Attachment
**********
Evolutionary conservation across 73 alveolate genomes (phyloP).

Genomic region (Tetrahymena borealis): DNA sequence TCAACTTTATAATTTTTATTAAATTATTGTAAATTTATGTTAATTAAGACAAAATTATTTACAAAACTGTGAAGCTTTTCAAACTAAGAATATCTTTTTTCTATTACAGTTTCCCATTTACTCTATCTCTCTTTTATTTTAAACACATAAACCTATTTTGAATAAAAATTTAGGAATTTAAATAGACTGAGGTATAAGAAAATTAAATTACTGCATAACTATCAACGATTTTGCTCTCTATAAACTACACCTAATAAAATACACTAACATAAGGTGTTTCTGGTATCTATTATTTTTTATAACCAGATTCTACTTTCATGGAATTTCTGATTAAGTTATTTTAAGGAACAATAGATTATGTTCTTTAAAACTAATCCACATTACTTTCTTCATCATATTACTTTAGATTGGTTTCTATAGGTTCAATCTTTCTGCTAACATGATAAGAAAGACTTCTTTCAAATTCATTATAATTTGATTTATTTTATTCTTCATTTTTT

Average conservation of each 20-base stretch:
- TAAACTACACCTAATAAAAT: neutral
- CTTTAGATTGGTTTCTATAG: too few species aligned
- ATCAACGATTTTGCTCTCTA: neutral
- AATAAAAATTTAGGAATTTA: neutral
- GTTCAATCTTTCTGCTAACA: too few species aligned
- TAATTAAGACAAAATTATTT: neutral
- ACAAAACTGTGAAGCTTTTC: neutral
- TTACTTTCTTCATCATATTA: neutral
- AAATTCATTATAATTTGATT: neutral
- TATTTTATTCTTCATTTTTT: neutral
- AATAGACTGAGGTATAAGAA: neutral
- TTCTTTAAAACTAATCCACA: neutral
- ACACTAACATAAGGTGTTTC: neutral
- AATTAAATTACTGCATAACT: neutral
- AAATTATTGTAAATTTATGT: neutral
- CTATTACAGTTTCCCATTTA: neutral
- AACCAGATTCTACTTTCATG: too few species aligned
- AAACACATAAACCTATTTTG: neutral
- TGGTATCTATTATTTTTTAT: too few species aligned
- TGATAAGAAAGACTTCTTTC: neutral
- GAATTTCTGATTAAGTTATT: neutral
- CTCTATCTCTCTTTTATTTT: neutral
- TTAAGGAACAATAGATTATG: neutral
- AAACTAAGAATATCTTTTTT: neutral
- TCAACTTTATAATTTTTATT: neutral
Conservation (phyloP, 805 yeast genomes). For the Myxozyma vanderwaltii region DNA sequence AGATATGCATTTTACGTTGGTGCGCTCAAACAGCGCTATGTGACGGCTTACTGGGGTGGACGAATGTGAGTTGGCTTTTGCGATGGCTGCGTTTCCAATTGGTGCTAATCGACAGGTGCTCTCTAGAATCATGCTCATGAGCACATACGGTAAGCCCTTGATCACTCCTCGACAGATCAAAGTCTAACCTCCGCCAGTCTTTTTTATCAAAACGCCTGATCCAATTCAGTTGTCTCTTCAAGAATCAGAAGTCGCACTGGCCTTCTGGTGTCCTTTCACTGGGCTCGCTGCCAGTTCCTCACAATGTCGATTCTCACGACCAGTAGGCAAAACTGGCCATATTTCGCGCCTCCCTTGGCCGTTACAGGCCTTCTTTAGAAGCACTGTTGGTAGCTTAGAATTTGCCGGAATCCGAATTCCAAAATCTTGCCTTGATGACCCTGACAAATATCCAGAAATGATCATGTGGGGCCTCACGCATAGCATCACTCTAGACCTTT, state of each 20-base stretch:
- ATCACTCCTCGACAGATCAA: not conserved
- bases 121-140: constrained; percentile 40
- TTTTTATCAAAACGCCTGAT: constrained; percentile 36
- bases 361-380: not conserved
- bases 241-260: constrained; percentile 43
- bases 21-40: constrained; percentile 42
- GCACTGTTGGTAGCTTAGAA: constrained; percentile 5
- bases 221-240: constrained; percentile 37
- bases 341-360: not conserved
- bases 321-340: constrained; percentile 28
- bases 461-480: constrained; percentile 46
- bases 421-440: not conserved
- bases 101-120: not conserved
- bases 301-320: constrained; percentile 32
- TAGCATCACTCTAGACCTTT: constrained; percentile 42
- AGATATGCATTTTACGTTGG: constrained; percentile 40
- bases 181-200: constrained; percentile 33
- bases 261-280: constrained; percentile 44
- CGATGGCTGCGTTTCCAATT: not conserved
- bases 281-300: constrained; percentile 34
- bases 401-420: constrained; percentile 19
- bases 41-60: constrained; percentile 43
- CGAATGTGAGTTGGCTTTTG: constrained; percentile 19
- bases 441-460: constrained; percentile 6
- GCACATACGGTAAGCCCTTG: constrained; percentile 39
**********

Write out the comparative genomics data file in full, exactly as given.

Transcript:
Evolutionary conservation across 73 alveolate genomes (phyloP).

Genomic region (Tetrahymena borealis): DNA sequence TCAACTTTATAATTTTTATTAAATTATTGTAAATTTATGTTAATTAAGACAAAATTATTTACAAAACTGTGAAGCTTTTCAAACTAAGAATATCTTTTTTCTATTACAGTTTCCCATTTACTCTATCTCTCTTTTATTTTAAACACATAAACCTATTTTGAATAAAAATTTAGGAATTTAAATAGACTGAGGTATAAGAAAATTAAATTACTGCATAACTATCAACGATTTTGCTCTCTATAAACTACACCTAATAAAATACACTAACATAAGGTGTTTCTGGTATCTATTATTTTTTATAACCAGATTCTACTTTCATGGAATTTCTGATTAAGTTATTTTAAGGAACAATAGATTATGTTCTTTAAAACTAATCCACATTACTTTCTTCATCATATTACTTTAGATTGGTTTCTATAGGTTCAATCTTTCTGCTAACATGATAAGAAAGACTTCTTTCAAATTCATTATAATTTGATTTATTTTATTCTTCATTTTTT

Average conservation of each 20-base stretch:
- TAAACTACACCTAATAAAAT: neutral
- CTTTAGATTGGTTTCTATAG: too few species aligned
- ATCAACGATTTTGCTCTCTA: neutral
- AATAAAAATTTAGGAATTTA: neutral
- GTTCAATCTTTCTGCTAACA: too few species aligned
- TAATTAAGACAAAATTATTT: neutral
- ACAAAACTGTGAAGCTTTTC: neutral
- TTACTTTCTTCATCATATTA: neutral
- AAATTCATTATAATTTGATT: neutral
- TATTTTATTCTTCATTTTTT: neutral
- AATAGACTGAGGTATAAGAA: neutral
- TTCTTTAAAACTAATCCACA: neutral
- ACACTAACATAAGGTGTTTC: neutral
- AATTAAATTACTGCATAACT: neutral
- AAATTATTGTAAATTTATGT: neutral
- CTATTACAGTTTCCCATTTA: neutral
- AACCAGATTCTACTTTCATG: too few species aligned
- AAACACATAAACCTATTTTG: neutral
- TGGTATCTATTATTTTTTAT: too few species aligned
- TGATAAGAAAGACTTCTTTC: neutral
- GAATTTCTGATTAAGTTATT: neutral
- CTCTATCTCTCTTTTATTTT: neutral
- TTAAGGAACAATAGATTATG: neutral
- AAACTAAGAATATCTTTTTT: neutral
- TCAACTTTATAATTTTTATT: neutral
Conservation (phyloP, 805 yeast genomes). For the Myxozyma vanderwaltii region DNA sequence AGATATGCATTTTACGTTGGTGCGCTCAAACAGCGCTATGTGACGGCTTACTGGGGTGGACGAATGTGAGTTGGCTTTTGCGATGGCTGCGTTTCCAATTGGTGCTAATCGACAGGTGCTCTCTAGAATCATGCTCATGAGCACATACGGTAAGCCCTTGATCACTCCTCGACAGATCAAAGTCTAACCTCCGCCAGTCTTTTTTATCAAAACGCCTGATCCAATTCAGTTGTCTCTTCAAGAATCAGAAGTCGCACTGGCCTTCTGGTGTCCTTTCACTGGGCTCGCTGCCAGTTCCTCACAATGTCGATTCTCACGACCAGTAGGCAAAACTGGCCATATTTCGCGCCTCCCTTGGCCGTTACAGGCCTTCTTTAGAAGCACTGTTGGTAGCTTAGAATTTGCCGGAATCCGAATTCCAAAATCTTGCCTTGATGACCCTGACAAATATCCAGAAATGATCATGTGGGGCCTCACGCATAGCATCACTCTAGACCTTT, state of each 20-base stretch:
- ATCACTCCTCGACAGATCAA: not conserved
- bases 121-140: constrained; percentile 40
- TTTTTATCAAAACGCCTGAT: constrained; percentile 36
- bases 361-380: not conserved
- bases 241-260: constrained; percentile 43
- bases 21-40: constrained; percentile 42
- GCACTGTTGGTAGCTTAGAA: constrained; percentile 5
- bases 221-240: constrained; percentile 37
- bases 341-360: not conserved
- bases 321-340: constrained; percentile 28
- bases 461-480: constrained; percentile 46
- bases 421-440: not conserved
- bases 101-120: not conserved
- bases 301-320: constrained; percentile 32
- TAGCATCACTCTAGACCTTT: constrained; percentile 42
- AGATATGCATTTTACGTTGG: constrained; percentile 40
- bases 181-200: constrained; percentile 33
- bases 261-280: constrained; percentile 44
- CGATGGCTGCGTTTCCAATT: not conserved
- bases 281-300: constrained; percentile 34
- bases 401-420: constrained; percentile 19
- bases 41-60: constrained; percentile 43
- CGAATGTGAGTTGGCTTTTG: constrained; percentile 19
- bases 441-460: constrained; percentile 6
- GCACATACGGTAAGCCCTTG: constrained; percentile 39